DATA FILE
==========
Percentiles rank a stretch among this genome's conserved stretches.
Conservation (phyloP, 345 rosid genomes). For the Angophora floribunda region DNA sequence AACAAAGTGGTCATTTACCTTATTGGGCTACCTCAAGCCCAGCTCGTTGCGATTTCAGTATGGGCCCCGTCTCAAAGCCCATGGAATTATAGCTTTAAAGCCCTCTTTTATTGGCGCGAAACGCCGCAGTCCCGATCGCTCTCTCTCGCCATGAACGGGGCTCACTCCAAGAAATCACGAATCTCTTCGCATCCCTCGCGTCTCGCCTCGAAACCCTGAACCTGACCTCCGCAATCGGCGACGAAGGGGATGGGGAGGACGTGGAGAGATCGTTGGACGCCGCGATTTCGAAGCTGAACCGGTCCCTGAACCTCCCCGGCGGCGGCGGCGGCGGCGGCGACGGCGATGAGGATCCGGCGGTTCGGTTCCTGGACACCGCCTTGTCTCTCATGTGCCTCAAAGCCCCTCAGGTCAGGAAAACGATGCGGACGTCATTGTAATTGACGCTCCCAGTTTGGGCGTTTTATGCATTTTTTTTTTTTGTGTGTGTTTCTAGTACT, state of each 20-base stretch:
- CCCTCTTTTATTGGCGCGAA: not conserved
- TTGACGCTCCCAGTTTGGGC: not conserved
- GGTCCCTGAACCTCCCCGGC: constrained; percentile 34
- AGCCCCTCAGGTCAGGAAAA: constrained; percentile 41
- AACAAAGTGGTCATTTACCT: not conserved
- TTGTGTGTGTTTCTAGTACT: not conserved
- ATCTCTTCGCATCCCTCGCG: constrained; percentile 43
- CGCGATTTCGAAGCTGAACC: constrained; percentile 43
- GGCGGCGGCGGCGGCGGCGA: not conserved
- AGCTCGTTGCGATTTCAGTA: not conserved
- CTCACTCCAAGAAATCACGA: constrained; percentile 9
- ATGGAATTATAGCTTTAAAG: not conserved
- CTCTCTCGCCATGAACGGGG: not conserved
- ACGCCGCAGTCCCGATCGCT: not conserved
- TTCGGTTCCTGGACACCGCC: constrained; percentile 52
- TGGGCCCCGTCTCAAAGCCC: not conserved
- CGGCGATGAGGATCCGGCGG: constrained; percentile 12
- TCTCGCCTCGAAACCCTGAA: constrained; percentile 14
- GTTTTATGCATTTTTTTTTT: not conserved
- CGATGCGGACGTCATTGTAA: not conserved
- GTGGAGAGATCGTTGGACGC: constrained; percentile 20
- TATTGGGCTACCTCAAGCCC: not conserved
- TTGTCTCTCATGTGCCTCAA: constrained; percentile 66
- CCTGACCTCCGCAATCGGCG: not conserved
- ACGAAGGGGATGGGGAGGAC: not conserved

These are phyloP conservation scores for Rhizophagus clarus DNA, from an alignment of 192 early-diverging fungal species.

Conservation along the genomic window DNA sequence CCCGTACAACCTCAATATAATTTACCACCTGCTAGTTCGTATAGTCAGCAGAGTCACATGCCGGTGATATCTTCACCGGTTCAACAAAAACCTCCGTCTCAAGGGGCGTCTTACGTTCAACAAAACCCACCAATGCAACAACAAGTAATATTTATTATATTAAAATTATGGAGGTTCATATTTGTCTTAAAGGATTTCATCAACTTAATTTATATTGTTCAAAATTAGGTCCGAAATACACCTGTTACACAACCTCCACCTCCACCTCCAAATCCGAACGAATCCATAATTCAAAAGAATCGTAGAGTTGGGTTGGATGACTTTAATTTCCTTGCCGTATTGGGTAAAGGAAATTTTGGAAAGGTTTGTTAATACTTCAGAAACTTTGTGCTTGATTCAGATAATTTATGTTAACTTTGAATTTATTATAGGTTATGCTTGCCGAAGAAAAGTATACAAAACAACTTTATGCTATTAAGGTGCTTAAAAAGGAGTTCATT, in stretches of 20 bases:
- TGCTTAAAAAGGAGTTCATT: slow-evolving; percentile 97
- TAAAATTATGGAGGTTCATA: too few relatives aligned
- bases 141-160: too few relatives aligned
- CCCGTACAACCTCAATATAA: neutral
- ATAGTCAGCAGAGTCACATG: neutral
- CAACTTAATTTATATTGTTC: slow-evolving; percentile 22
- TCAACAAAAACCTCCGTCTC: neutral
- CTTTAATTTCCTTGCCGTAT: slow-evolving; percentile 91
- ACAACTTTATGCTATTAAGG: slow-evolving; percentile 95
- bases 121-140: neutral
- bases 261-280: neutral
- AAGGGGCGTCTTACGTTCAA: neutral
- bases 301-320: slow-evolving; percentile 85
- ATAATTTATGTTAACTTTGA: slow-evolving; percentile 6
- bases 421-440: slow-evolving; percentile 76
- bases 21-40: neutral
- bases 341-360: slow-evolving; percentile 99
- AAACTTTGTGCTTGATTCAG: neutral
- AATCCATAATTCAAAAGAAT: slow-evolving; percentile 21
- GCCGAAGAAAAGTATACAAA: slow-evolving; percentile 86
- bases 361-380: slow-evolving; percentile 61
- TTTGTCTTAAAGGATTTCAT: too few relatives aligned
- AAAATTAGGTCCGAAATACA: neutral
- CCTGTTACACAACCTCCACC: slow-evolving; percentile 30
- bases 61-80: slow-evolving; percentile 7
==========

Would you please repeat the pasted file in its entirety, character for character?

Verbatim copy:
Percentiles rank a stretch among this genome's conserved stretches.
Conservation (phyloP, 345 rosid genomes). For the Angophora floribunda region DNA sequence AACAAAGTGGTCATTTACCTTATTGGGCTACCTCAAGCCCAGCTCGTTGCGATTTCAGTATGGGCCCCGTCTCAAAGCCCATGGAATTATAGCTTTAAAGCCCTCTTTTATTGGCGCGAAACGCCGCAGTCCCGATCGCTCTCTCTCGCCATGAACGGGGCTCACTCCAAGAAATCACGAATCTCTTCGCATCCCTCGCGTCTCGCCTCGAAACCCTGAACCTGACCTCCGCAATCGGCGACGAAGGGGATGGGGAGGACGTGGAGAGATCGTTGGACGCCGCGATTTCGAAGCTGAACCGGTCCCTGAACCTCCCCGGCGGCGGCGGCGGCGGCGGCGACGGCGATGAGGATCCGGCGGTTCGGTTCCTGGACACCGCCTTGTCTCTCATGTGCCTCAAAGCCCCTCAGGTCAGGAAAACGATGCGGACGTCATTGTAATTGACGCTCCCAGTTTGGGCGTTTTATGCATTTTTTTTTTTTGTGTGTGTTTCTAGTACT, state of each 20-base stretch:
- CCCTCTTTTATTGGCGCGAA: not conserved
- TTGACGCTCCCAGTTTGGGC: not conserved
- GGTCCCTGAACCTCCCCGGC: constrained; percentile 34
- AGCCCCTCAGGTCAGGAAAA: constrained; percentile 41
- AACAAAGTGGTCATTTACCT: not conserved
- TTGTGTGTGTTTCTAGTACT: not conserved
- ATCTCTTCGCATCCCTCGCG: constrained; percentile 43
- CGCGATTTCGAAGCTGAACC: constrained; percentile 43
- GGCGGCGGCGGCGGCGGCGA: not conserved
- AGCTCGTTGCGATTTCAGTA: not conserved
- CTCACTCCAAGAAATCACGA: constrained; percentile 9
- ATGGAATTATAGCTTTAAAG: not conserved
- CTCTCTCGCCATGAACGGGG: not conserved
- ACGCCGCAGTCCCGATCGCT: not conserved
- TTCGGTTCCTGGACACCGCC: constrained; percentile 52
- TGGGCCCCGTCTCAAAGCCC: not conserved
- CGGCGATGAGGATCCGGCGG: constrained; percentile 12
- TCTCGCCTCGAAACCCTGAA: constrained; percentile 14
- GTTTTATGCATTTTTTTTTT: not conserved
- CGATGCGGACGTCATTGTAA: not conserved
- GTGGAGAGATCGTTGGACGC: constrained; percentile 20
- TATTGGGCTACCTCAAGCCC: not conserved
- TTGTCTCTCATGTGCCTCAA: constrained; percentile 66
- CCTGACCTCCGCAATCGGCG: not conserved
- ACGAAGGGGATGGGGAGGAC: not conserved

These are phyloP conservation scores for Rhizophagus clarus DNA, from an alignment of 192 early-diverging fungal species.

Conservation along the genomic window DNA sequence CCCGTACAACCTCAATATAATTTACCACCTGCTAGTTCGTATAGTCAGCAGAGTCACATGCCGGTGATATCTTCACCGGTTCAACAAAAACCTCCGTCTCAAGGGGCGTCTTACGTTCAACAAAACCCACCAATGCAACAACAAGTAATATTTATTATATTAAAATTATGGAGGTTCATATTTGTCTTAAAGGATTTCATCAACTTAATTTATATTGTTCAAAATTAGGTCCGAAATACACCTGTTACACAACCTCCACCTCCACCTCCAAATCCGAACGAATCCATAATTCAAAAGAATCGTAGAGTTGGGTTGGATGACTTTAATTTCCTTGCCGTATTGGGTAAAGGAAATTTTGGAAAGGTTTGTTAATACTTCAGAAACTTTGTGCTTGATTCAGATAATTTATGTTAACTTTGAATTTATTATAGGTTATGCTTGCCGAAGAAAAGTATACAAAACAACTTTATGCTATTAAGGTGCTTAAAAAGGAGTTCATT, in stretches of 20 bases:
- TGCTTAAAAAGGAGTTCATT: slow-evolving; percentile 97
- TAAAATTATGGAGGTTCATA: too few relatives aligned
- bases 141-160: too few relatives aligned
- CCCGTACAACCTCAATATAA: neutral
- ATAGTCAGCAGAGTCACATG: neutral
- CAACTTAATTTATATTGTTC: slow-evolving; percentile 22
- TCAACAAAAACCTCCGTCTC: neutral
- CTTTAATTTCCTTGCCGTAT: slow-evolving; percentile 91
- ACAACTTTATGCTATTAAGG: slow-evolving; percentile 95
- bases 121-140: neutral
- bases 261-280: neutral
- AAGGGGCGTCTTACGTTCAA: neutral
- bases 301-320: slow-evolving; percentile 85
- ATAATTTATGTTAACTTTGA: slow-evolving; percentile 6
- bases 421-440: slow-evolving; percentile 76
- bases 21-40: neutral
- bases 341-360: slow-evolving; percentile 99
- AAACTTTGTGCTTGATTCAG: neutral
- AATCCATAATTCAAAAGAAT: slow-evolving; percentile 21
- GCCGAAGAAAAGTATACAAA: slow-evolving; percentile 86
- bases 361-380: slow-evolving; percentile 61
- TTTGTCTTAAAGGATTTCAT: too few relatives aligned
- AAAATTAGGTCCGAAATACA: neutral
- CCTGTTACACAACCTCCACC: slow-evolving; percentile 30
- bases 61-80: slow-evolving; percentile 7